A chat with... Florence Cathiard, Château Smith Haut Lafitte

Bordeaux J'Adore - - Châteaux Tours -

The sym­me­try be­tween wine and art is an­other com­pelling draw for these clients, a con­vic­tion cham­pi­oned by châteaux-own­ers such as Florence Cathiard of Smith Haut Lafitte. We met to dis­cuss her duel pas­sions of art and wine.

What was the cat­a­lyst for the ar­rival of art­work in your vineyards?

Sculp­tures started to ap­pear amongst the vines of our château over 10 years ago, the first ar­rival was a gi­ant bronze hare by Barry Flana­gan. Of­ten it is as re­sult of per­sonal en­coun­ters that either my hus­band Daniel or I have had with an artist. Some­times we com­mis­sion work, as was the case with the metal­lic sphere by Chuck Hober­man

which spreads out like a vine flower trans­form­ing into a grape.

Tell us about your project which fea­tures work from lo­cal artists?

We wanted to ex­tend the area for ex­hibit­ing art­work into the for­est border­ing our vineyards and so we in­au­gu­rated the Land’art path in June 2017. Spread across 8 hectares of wood­land, it in­cludes sculp­tures by Du­rante & Se­gond and Vin­cent Mauger, all com­pletely ex­posed to the el­e­ments. De­signed to ap­peal to the 5 senses, visi­tors are ac­tively en­cour­aged to play mu­sic on the wooden struc­tures of Jose Le Piez’s ‘Is­land of Sounds’. Like­wise the witch’s stone seat from the Lan­des for­est and its mossy sur­round­ings are too tempt­ing not to touch.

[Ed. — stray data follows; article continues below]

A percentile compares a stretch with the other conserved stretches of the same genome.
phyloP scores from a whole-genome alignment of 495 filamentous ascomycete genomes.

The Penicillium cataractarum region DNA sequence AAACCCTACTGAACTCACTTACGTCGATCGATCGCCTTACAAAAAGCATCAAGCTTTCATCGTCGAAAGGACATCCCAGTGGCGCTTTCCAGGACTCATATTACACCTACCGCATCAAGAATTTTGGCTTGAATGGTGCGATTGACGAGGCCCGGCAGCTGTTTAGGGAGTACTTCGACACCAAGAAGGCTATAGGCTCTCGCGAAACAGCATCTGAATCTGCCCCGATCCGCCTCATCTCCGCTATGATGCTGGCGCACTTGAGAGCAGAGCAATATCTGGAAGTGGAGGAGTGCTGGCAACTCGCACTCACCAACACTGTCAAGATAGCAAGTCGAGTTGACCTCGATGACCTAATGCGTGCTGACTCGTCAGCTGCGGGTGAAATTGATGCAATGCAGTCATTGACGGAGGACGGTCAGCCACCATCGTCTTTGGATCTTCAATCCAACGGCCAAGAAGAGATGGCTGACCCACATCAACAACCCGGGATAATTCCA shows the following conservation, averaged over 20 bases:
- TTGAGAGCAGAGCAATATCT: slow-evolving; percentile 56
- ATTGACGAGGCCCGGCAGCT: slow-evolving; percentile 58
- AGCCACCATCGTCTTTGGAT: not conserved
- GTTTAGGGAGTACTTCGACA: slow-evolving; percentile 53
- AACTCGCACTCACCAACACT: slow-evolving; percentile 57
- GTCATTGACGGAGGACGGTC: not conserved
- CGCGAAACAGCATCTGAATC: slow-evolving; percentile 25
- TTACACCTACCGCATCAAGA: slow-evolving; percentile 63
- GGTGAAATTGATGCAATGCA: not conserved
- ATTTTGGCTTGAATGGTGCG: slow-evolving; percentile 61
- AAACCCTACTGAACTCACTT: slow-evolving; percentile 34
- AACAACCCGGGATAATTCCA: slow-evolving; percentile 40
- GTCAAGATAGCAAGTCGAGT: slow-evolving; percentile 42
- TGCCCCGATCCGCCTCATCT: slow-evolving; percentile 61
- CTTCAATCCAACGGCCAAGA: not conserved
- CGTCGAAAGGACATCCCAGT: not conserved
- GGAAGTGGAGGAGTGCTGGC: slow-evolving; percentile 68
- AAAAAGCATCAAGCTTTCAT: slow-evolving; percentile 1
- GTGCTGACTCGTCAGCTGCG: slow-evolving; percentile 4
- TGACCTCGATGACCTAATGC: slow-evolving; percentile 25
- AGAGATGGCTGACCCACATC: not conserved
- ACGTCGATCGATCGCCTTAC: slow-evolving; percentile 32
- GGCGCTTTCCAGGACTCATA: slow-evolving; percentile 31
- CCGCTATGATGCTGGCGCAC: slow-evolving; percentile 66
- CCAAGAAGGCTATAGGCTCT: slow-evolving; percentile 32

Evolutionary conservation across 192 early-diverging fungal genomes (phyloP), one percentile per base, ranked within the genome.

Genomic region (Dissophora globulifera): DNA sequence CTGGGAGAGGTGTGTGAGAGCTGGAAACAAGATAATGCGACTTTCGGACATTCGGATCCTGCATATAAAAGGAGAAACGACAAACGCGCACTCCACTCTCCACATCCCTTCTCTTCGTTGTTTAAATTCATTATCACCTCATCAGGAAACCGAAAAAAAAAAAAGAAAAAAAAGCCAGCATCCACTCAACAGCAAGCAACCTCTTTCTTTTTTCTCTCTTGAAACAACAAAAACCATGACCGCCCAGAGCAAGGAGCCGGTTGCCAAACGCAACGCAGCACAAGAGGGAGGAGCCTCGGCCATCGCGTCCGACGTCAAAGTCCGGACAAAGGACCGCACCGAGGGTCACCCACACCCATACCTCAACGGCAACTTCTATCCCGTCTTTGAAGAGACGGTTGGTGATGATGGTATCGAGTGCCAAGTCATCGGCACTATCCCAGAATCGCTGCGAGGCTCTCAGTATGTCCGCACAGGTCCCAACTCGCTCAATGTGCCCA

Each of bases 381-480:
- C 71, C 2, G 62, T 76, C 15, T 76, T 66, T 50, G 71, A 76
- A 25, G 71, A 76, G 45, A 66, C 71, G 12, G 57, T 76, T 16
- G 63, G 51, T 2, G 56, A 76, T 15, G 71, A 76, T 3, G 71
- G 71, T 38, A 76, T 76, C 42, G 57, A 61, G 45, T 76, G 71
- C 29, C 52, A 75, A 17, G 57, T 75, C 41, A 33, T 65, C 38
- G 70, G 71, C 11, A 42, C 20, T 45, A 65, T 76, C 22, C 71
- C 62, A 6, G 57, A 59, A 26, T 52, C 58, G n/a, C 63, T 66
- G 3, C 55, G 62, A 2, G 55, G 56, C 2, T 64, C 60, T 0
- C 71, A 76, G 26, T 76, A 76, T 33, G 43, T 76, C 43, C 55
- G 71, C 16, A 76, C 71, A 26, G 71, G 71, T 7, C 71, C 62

How do you en­sure that the art­work in­te­grates with the nat­u­ral en­vi­ron­ment?

On the Land’art path, the artists are free to choose the lo­ca­tions for their mas­ter­pieces. The ‘Vor­tex’ spi­der web is hid­den in the trees, but some such as ‘La Bac­cha­nte’ are not so easy to miss. The rusty gi­ant safety pin, in the form of the ‘Gen­er­a­tion Gap’ by David Mid­dle­brook blends well with the wooden win­ery where grapes from younger vines are vini­fied. Oth­ers such as the bronze struc­ture of crin­kled pa­per by Wang Du are deliberately placed so as to be thought-pro­vok­ing.

How do you align your col­lec­tion of sculp­tures with your ac­tiv­ity of pro­duc­ing wine?

We be­lieve that there are many con­nec­tions to be made be­tween wine con­nois­seurs who also en­joy art and art lovers who ap­pre­ci­ate wine. Ex­pos­ing the art­work in a type of open air mu­seum al­lows us to also make a link with the phi­los­o­phy of the wine­mak­ing at Château Smith Haut Lafitte – re­spect for the en­vi­ron­ment and bio­di­ver­sity. Dur­ing the “When art meets vines” tour, visi­tors walk through the grav­elly vine­yard plots of Caber­net Sau­vi­gnon and learn about their life­cy­cle, all the while pass­ing sculp­tures. The un­guided tour of the Land’art path cul­mi­nates at the Scented Gar­den and the Tisanerie (a fra­grant store­room for dried plants such as net­tle and chamomile) which helps to ex­plain the bio­dy­namic prac­tices we are adopt­ing to treat our vines. Of course, visi­tors on both of these tours taste our wines at the end!


Florence Cathiard.


Sphère by Jordi, at the start of the Land’art path at Château Smith Haut Lafitte.

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